- The United Arab Emirates inaugurated on Thursday one of the world's biggest solar plants, two weeks before the oil-rich Gulf state hosts UN climate talks.
The Al Dhafra plant, south of the capital Abu Dhabi, stretches over 21 square kilometres (eight square miles) of desert, an area about one-fifth the size of Paris.
Its rows of photovoltaic panels rotate to follow the sun and are kept clear of sand and dust by robotic cleaning modules.
"This project... will bring low-carbon electricity to the Emirates," said Bruno Bensasson, CEO of France's EDF Renewables, one of the partners in the project.
The UAE is on a drive to triple its renewable energy over the next seven years as it attempts to achieve "net zero" in domestic carbon emissions by 2050.
At the same time, state oil company ADNOC plans to increase its crude production from around three million barrels per day to five million by 2027. Emissions from exports are not included in domestic carbon tallies.
The argument over phasing out fossil fuels -- the main driver of wealth in the Gulf -- against targeting their emissions is expected to be a key battleground at the COP28 climate talks in Dubai from November 30.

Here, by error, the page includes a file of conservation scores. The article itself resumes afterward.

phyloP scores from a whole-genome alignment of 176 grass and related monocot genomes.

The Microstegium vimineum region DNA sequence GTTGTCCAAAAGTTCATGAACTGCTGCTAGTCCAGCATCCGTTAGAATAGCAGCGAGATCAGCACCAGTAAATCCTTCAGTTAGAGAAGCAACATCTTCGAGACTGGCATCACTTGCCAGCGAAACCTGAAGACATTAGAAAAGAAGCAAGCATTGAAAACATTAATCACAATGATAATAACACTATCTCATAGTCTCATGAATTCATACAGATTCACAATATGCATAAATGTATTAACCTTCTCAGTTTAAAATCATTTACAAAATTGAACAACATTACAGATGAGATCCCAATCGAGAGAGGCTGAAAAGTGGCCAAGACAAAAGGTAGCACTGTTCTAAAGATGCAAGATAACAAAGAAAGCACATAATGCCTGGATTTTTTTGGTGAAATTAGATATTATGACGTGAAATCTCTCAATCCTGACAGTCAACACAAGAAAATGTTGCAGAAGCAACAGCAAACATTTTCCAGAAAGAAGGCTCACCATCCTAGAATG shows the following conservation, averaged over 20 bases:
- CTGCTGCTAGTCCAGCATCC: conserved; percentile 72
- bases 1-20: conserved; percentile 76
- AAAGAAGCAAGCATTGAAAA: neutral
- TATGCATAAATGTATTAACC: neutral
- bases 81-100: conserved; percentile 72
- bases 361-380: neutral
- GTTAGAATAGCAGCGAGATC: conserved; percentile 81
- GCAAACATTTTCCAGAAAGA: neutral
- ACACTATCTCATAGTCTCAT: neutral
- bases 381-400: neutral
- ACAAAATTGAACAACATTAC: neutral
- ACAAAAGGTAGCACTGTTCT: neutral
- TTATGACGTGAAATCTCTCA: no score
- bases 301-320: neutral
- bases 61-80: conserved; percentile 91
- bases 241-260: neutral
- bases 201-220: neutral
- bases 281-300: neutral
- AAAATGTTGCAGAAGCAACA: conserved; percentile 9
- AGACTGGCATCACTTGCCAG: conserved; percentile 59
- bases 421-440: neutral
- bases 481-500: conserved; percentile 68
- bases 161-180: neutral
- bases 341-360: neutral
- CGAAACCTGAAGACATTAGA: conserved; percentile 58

COP28 president and UAE climate envoy, Sultan Al Jaber, is also CEO of ADNOC and chairman of renewable energy group Masdar, which together with another public company, TAQA, owns 60 percent of the Al Dhafra project.
The remainder is held by EDF Renewables and China's Jinko Power Technology.
The plant will save CO2 emissions to the tune of "over two million tonnes a year, which is equivalent to 800,000 cars off the road", said Jinko president Charles Bai.
Al Dhafra, about 30 kilometres (20 miles) from Abu Dhabi, has a production capacity of two gigawatts and will provide carbon-free energy to 160,000 homes, its website says.
The UAE's carbon-reduction efforts are rated as "insufficient" by Climate Action Tracker, which says plans to increase hydrocarbon production and consumption means the country will miss its targets.
The website, which describes itself an independent scientific project, tracks government action to stick to the 2015 Paris Agreement of keeping global warming well below two degrees Celsius above pre-industrial levels, and pursue a 1.5C threshold.